Sometimes we do things without knowing why. Why are we loyal to friends? We just are. Why do people fight for their country? They just do. These are things we take for granted. They are embedded deep within our psyche. Some Oxford fans will be wondering why they are feeling so keenly the news that Alfie Potter will be out for the rest of the season. The answer is simple; the Oxford fans’ love of a winger is deep within their DNA.
Many clubs have built mythologies around particular shirt numbers or positions; Manchester United’s number 7, Newcastle’s number 9, Brazil’s number 10. Although we’ve never seemed to make much of it, Oxford fans just cannot get enough of a man marauding down the wing with a trick or two down his shorts.
‘Chicken’ George Lawrence arrived from Southampton with Trevor Hebberd in 1982. George was a homoerotic dream, his shorts were like underpants, his enormous thighs, greased up, were like beacons, particularly under The Manor’s floodlights. He was like a young Emile Heskey, those of you who only know the old Emile Heskey may not consider this a compliment. But George, like Emile, was quick, muscular and unpredictable.
When he first arrived at The Manor he outshone the more subtle Hebberd, who eventually established his legend in a man-of-the-match performance in the Milk Cup Final. In a sense, Lawrence’s unpredictability was his undoing. Initially it was a weapon that defenders couldn’t deal with, however, better players learnt to back off him a little and give him the space to make a mistake. He never made the top grade with Oxford, but was very much part of The Glory Years’ story.
Kevin Brock had much of what Lawrence lacked; guile, craft and a metronomic ability to get the ball in the box. When I first started watching Oxford I thought every club had a Brock, and an Andy Thomas – local players with bags of class and ability. I assumed that was how it worked.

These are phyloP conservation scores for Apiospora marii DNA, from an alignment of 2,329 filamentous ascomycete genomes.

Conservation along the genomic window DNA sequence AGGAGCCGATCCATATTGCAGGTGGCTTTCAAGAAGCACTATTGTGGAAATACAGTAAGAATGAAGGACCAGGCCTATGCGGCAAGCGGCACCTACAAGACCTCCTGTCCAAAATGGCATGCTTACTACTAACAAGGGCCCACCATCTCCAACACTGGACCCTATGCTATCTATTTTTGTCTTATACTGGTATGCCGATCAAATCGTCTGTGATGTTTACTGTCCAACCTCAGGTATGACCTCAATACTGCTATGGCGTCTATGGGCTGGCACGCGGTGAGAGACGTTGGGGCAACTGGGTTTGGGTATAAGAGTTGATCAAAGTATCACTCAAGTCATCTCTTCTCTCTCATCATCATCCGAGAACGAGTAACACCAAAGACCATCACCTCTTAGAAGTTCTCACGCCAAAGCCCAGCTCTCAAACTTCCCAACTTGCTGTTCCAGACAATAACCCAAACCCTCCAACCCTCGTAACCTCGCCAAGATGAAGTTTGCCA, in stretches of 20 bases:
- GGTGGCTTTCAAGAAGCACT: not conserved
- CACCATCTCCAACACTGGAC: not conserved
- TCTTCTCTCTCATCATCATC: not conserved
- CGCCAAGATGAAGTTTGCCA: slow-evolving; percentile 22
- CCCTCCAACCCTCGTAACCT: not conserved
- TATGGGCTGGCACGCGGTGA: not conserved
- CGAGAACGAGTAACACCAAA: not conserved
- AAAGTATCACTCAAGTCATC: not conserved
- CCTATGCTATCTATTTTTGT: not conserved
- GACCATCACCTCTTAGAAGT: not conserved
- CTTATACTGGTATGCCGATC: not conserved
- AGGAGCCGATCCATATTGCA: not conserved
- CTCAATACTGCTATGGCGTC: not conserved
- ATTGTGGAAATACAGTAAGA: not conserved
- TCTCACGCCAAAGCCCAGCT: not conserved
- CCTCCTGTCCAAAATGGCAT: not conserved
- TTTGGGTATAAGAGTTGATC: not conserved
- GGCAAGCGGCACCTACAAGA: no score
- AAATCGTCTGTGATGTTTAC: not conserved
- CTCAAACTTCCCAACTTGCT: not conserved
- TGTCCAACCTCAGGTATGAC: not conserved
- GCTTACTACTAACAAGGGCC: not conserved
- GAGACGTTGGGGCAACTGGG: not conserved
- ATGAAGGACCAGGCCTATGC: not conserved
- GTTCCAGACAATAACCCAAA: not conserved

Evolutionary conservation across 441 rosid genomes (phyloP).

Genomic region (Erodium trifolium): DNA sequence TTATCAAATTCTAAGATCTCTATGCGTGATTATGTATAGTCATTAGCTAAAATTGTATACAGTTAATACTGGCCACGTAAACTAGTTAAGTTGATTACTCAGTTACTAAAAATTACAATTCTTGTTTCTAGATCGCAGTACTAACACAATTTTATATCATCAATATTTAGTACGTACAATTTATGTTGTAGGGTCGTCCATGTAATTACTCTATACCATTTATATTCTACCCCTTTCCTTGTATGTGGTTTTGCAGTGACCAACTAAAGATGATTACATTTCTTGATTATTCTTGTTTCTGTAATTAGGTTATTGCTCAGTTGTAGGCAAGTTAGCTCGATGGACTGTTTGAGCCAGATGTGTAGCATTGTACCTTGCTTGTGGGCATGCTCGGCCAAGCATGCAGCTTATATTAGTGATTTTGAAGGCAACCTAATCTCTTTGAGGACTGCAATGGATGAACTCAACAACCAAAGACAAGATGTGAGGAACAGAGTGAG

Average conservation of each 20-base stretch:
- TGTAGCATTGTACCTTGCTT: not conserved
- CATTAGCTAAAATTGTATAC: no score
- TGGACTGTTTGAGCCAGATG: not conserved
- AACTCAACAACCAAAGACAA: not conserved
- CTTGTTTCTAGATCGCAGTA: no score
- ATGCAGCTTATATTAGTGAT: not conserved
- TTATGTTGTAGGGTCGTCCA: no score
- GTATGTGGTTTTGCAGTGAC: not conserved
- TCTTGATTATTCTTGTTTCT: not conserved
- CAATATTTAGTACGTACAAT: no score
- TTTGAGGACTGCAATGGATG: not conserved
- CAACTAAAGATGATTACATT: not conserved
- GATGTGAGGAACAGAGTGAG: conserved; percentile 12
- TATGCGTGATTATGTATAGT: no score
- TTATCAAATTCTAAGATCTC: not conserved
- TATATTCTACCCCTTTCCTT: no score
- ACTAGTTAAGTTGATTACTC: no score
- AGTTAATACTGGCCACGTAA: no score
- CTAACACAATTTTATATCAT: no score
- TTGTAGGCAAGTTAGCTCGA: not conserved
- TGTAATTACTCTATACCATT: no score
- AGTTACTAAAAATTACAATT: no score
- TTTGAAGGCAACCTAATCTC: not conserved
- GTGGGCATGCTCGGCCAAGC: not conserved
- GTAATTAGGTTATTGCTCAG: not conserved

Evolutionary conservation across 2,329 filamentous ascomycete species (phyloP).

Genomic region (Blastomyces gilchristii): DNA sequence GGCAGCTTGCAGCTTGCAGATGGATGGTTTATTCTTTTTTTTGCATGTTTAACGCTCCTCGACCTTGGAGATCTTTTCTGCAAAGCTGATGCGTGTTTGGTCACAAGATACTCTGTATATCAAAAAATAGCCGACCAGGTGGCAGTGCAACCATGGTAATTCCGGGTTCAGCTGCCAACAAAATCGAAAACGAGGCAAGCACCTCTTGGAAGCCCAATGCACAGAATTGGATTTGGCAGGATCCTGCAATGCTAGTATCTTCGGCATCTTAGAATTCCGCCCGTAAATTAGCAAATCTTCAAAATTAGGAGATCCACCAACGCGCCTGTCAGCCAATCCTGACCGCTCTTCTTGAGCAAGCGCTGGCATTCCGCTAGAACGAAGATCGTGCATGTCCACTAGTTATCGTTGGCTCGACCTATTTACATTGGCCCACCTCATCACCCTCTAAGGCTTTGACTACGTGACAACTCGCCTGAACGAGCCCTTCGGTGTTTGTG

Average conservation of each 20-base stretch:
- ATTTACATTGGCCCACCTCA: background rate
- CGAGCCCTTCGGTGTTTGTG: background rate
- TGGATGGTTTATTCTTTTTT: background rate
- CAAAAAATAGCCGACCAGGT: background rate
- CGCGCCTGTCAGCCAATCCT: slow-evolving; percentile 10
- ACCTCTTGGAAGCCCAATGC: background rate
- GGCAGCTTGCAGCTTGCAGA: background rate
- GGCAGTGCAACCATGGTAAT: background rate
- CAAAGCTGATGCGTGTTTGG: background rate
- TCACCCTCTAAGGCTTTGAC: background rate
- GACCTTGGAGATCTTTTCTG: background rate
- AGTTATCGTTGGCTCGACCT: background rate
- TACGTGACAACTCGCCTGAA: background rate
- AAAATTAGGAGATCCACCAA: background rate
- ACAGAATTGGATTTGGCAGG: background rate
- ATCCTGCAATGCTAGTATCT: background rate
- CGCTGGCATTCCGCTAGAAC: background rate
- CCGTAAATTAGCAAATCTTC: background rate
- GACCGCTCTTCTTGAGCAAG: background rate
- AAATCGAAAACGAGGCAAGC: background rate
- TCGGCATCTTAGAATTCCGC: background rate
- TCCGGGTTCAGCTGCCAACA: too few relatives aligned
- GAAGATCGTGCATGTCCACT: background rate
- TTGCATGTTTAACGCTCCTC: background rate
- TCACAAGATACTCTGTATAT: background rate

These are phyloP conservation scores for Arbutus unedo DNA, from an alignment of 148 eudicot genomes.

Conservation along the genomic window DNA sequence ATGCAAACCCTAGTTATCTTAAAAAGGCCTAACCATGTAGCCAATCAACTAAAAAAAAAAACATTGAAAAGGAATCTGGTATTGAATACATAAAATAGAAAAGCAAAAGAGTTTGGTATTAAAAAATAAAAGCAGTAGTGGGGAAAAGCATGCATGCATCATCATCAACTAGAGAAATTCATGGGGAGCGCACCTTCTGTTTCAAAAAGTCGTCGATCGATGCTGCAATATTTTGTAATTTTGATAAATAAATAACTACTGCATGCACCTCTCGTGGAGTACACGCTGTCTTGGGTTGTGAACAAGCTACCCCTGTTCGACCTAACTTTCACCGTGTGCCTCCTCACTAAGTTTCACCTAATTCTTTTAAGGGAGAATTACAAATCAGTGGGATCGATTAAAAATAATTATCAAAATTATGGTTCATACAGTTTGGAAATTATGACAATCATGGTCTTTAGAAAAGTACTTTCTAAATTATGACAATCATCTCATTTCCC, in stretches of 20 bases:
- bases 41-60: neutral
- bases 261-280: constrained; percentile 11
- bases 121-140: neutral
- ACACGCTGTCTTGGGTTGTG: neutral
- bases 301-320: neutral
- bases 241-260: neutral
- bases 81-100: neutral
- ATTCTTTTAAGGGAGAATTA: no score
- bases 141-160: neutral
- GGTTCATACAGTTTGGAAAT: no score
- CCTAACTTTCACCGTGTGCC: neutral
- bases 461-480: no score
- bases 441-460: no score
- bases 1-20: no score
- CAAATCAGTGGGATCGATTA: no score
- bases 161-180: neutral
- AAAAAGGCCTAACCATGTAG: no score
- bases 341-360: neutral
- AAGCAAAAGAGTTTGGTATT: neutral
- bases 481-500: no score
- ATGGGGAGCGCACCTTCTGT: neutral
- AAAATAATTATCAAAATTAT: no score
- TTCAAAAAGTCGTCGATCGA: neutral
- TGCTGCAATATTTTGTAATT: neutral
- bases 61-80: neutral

Brock will be most remembered for a back-pass which allowed Everton a League Cup equaliser triggering for them a period of sustained success which included the League title, FA Cup and Cup Winners’ Cup. But, his ignominious legacy overshadows the fact he was was an England Under-21 that won the 1984 European Championships. Plus, of course, he wore the number 11 in the Milk Cup Final. He even played in the Premier League with Newcastle in 1994 having been signed by Jim Smith. I only mention this because it surprised me.
Brock followed Jim Smith to QPR in 1987. Suddenly Oxford were without a regular winger, Peter Rhodes-Brown picked up the baton briefly, but dropped it on his foot forcing him into another 6 months on the sidelines. Rosie’s last goal for the club was in a massive goal-burp 4-4 draw against Chelsea. After that he disappeared never to be seen again.
Following our inevitable relegation from Division 1, the deluded yellows started rebuilding for a second crack at The Glory Years. It was never going to be the same. One of the champagne signings designed to catapult us back into the big time was Paul Simpson. His arrival coincided with my Ambivalence Years, where a lack of money, transport and better things to do meant my visits to the Manor were relatively few. Simpson scored a goal every three games over three years and was, y’know, good.